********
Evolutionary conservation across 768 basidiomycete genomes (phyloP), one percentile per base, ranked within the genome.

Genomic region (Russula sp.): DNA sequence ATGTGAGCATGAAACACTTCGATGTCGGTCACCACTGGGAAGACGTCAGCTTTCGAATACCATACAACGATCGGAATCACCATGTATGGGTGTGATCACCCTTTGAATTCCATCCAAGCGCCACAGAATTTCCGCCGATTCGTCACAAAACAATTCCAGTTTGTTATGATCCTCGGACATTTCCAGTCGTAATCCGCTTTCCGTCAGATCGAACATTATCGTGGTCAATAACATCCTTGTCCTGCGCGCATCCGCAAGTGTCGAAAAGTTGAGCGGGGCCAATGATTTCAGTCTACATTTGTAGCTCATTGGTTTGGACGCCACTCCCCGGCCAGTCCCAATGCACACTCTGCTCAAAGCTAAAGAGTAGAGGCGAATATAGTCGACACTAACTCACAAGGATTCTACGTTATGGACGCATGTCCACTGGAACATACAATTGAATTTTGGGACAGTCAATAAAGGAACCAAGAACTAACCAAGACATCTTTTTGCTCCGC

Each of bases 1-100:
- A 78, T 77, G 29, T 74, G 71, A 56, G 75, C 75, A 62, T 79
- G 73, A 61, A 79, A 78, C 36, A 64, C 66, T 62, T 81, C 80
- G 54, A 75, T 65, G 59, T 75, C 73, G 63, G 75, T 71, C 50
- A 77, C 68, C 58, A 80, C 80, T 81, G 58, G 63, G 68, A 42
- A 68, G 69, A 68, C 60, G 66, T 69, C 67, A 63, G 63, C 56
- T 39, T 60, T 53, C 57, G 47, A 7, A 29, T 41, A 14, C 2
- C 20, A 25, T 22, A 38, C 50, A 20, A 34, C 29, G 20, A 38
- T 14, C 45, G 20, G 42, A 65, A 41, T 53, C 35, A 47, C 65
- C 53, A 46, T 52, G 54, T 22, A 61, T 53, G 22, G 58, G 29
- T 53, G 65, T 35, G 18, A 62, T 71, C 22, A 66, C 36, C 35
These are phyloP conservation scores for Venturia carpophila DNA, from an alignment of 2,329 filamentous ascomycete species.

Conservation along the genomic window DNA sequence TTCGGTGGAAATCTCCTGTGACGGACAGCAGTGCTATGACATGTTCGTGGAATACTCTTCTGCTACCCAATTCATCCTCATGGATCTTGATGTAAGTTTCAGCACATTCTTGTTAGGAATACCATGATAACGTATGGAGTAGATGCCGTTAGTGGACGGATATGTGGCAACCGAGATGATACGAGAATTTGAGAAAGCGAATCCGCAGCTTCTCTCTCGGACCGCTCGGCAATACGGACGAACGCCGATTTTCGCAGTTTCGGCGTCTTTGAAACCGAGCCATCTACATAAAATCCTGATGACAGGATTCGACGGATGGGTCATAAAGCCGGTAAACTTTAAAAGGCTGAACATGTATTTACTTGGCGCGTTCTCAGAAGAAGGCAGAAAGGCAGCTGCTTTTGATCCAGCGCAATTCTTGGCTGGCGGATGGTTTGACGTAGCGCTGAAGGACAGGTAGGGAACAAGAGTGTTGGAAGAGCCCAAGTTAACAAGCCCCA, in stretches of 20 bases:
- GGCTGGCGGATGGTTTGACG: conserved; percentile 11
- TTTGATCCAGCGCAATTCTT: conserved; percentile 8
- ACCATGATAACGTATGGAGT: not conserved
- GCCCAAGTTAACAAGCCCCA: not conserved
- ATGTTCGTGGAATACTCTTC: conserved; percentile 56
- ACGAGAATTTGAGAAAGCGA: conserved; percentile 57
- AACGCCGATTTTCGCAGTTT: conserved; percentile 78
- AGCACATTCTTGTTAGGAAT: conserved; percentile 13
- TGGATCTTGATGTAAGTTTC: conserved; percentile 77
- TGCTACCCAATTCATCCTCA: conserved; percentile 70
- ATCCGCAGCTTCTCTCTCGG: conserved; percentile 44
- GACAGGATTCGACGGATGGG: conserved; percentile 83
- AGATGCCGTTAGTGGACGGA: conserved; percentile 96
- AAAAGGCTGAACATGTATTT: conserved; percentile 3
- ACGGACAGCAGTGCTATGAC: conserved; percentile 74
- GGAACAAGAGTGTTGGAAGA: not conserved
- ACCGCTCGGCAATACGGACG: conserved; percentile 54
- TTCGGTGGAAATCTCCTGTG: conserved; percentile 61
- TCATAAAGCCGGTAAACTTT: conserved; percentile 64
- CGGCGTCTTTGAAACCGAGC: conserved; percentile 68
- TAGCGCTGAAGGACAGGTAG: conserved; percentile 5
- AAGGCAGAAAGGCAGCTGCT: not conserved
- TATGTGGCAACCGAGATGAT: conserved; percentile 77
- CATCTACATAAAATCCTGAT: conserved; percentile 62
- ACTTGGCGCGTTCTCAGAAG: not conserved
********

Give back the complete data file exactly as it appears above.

Evolutionary conservation across 768 basidiomycete genomes (phyloP), one percentile per base, ranked within the genome.

Genomic region (Russula sp.): DNA sequence ATGTGAGCATGAAACACTTCGATGTCGGTCACCACTGGGAAGACGTCAGCTTTCGAATACCATACAACGATCGGAATCACCATGTATGGGTGTGATCACCCTTTGAATTCCATCCAAGCGCCACAGAATTTCCGCCGATTCGTCACAAAACAATTCCAGTTTGTTATGATCCTCGGACATTTCCAGTCGTAATCCGCTTTCCGTCAGATCGAACATTATCGTGGTCAATAACATCCTTGTCCTGCGCGCATCCGCAAGTGTCGAAAAGTTGAGCGGGGCCAATGATTTCAGTCTACATTTGTAGCTCATTGGTTTGGACGCCACTCCCCGGCCAGTCCCAATGCACACTCTGCTCAAAGCTAAAGAGTAGAGGCGAATATAGTCGACACTAACTCACAAGGATTCTACGTTATGGACGCATGTCCACTGGAACATACAATTGAATTTTGGGACAGTCAATAAAGGAACCAAGAACTAACCAAGACATCTTTTTGCTCCGC

Each of bases 1-100:
- A 78, T 77, G 29, T 74, G 71, A 56, G 75, C 75, A 62, T 79
- G 73, A 61, A 79, A 78, C 36, A 64, C 66, T 62, T 81, C 80
- G 54, A 75, T 65, G 59, T 75, C 73, G 63, G 75, T 71, C 50
- A 77, C 68, C 58, A 80, C 80, T 81, G 58, G 63, G 68, A 42
- A 68, G 69, A 68, C 60, G 66, T 69, C 67, A 63, G 63, C 56
- T 39, T 60, T 53, C 57, G 47, A 7, A 29, T 41, A 14, C 2
- C 20, A 25, T 22, A 38, C 50, A 20, A 34, C 29, G 20, A 38
- T 14, C 45, G 20, G 42, A 65, A 41, T 53, C 35, A 47, C 65
- C 53, A 46, T 52, G 54, T 22, A 61, T 53, G 22, G 58, G 29
- T 53, G 65, T 35, G 18, A 62, T 71, C 22, A 66, C 36, C 35
These are phyloP conservation scores for Venturia carpophila DNA, from an alignment of 2,329 filamentous ascomycete species.

Conservation along the genomic window DNA sequence TTCGGTGGAAATCTCCTGTGACGGACAGCAGTGCTATGACATGTTCGTGGAATACTCTTCTGCTACCCAATTCATCCTCATGGATCTTGATGTAAGTTTCAGCACATTCTTGTTAGGAATACCATGATAACGTATGGAGTAGATGCCGTTAGTGGACGGATATGTGGCAACCGAGATGATACGAGAATTTGAGAAAGCGAATCCGCAGCTTCTCTCTCGGACCGCTCGGCAATACGGACGAACGCCGATTTTCGCAGTTTCGGCGTCTTTGAAACCGAGCCATCTACATAAAATCCTGATGACAGGATTCGACGGATGGGTCATAAAGCCGGTAAACTTTAAAAGGCTGAACATGTATTTACTTGGCGCGTTCTCAGAAGAAGGCAGAAAGGCAGCTGCTTTTGATCCAGCGCAATTCTTGGCTGGCGGATGGTTTGACGTAGCGCTGAAGGACAGGTAGGGAACAAGAGTGTTGGAAGAGCCCAAGTTAACAAGCCCCA, in stretches of 20 bases:
- GGCTGGCGGATGGTTTGACG: conserved; percentile 11
- TTTGATCCAGCGCAATTCTT: conserved; percentile 8
- ACCATGATAACGTATGGAGT: not conserved
- GCCCAAGTTAACAAGCCCCA: not conserved
- ATGTTCGTGGAATACTCTTC: conserved; percentile 56
- ACGAGAATTTGAGAAAGCGA: conserved; percentile 57
- AACGCCGATTTTCGCAGTTT: conserved; percentile 78
- AGCACATTCTTGTTAGGAAT: conserved; percentile 13
- TGGATCTTGATGTAAGTTTC: conserved; percentile 77
- TGCTACCCAATTCATCCTCA: conserved; percentile 70
- ATCCGCAGCTTCTCTCTCGG: conserved; percentile 44
- GACAGGATTCGACGGATGGG: conserved; percentile 83
- AGATGCCGTTAGTGGACGGA: conserved; percentile 96
- AAAAGGCTGAACATGTATTT: conserved; percentile 3
- ACGGACAGCAGTGCTATGAC: conserved; percentile 74
- GGAACAAGAGTGTTGGAAGA: not conserved
- ACCGCTCGGCAATACGGACG: conserved; percentile 54
- TTCGGTGGAAATCTCCTGTG: conserved; percentile 61
- TCATAAAGCCGGTAAACTTT: conserved; percentile 64
- CGGCGTCTTTGAAACCGAGC: conserved; percentile 68
- TAGCGCTGAAGGACAGGTAG: conserved; percentile 5
- AAGGCAGAAAGGCAGCTGCT: not conserved
- TATGTGGCAACCGAGATGAT: conserved; percentile 77
- CATCTACATAAAATCCTGAT: conserved; percentile 62
- ACTTGGCGCGTTCTCAGAAG: not conserved